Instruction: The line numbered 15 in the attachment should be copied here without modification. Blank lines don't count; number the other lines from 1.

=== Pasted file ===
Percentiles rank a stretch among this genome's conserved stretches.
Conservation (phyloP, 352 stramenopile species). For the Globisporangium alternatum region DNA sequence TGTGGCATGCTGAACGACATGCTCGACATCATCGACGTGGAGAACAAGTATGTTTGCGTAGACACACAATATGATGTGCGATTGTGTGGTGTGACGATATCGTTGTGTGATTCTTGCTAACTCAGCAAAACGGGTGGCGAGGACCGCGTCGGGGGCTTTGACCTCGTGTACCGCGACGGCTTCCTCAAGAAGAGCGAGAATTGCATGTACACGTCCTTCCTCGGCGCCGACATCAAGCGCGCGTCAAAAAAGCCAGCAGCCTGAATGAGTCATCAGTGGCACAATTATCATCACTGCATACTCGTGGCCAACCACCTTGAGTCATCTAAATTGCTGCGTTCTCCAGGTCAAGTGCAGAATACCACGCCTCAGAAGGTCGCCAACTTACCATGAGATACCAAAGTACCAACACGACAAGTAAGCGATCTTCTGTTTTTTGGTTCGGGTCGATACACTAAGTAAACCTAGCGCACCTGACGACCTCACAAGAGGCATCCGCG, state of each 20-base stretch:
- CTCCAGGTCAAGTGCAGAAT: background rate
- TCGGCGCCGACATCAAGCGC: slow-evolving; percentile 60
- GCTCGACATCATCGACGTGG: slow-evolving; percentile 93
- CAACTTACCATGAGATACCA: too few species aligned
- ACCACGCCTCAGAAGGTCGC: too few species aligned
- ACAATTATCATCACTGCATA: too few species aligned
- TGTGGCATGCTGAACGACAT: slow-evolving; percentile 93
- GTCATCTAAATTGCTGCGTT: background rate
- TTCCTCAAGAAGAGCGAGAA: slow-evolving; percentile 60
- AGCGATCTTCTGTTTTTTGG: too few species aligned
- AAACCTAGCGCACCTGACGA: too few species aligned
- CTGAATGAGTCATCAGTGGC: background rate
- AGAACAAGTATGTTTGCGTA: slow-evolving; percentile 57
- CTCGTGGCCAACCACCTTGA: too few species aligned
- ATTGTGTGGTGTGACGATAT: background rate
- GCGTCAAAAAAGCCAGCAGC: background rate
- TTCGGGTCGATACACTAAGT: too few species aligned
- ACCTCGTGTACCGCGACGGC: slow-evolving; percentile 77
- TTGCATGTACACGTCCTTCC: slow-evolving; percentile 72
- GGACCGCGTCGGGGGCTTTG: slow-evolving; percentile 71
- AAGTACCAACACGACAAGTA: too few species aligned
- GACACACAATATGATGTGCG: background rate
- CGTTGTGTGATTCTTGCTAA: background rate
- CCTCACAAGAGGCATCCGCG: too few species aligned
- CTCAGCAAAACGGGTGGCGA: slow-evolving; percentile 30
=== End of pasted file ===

- AGAACAAGTATGTTTGCGTA: slow-evolving; percentile 57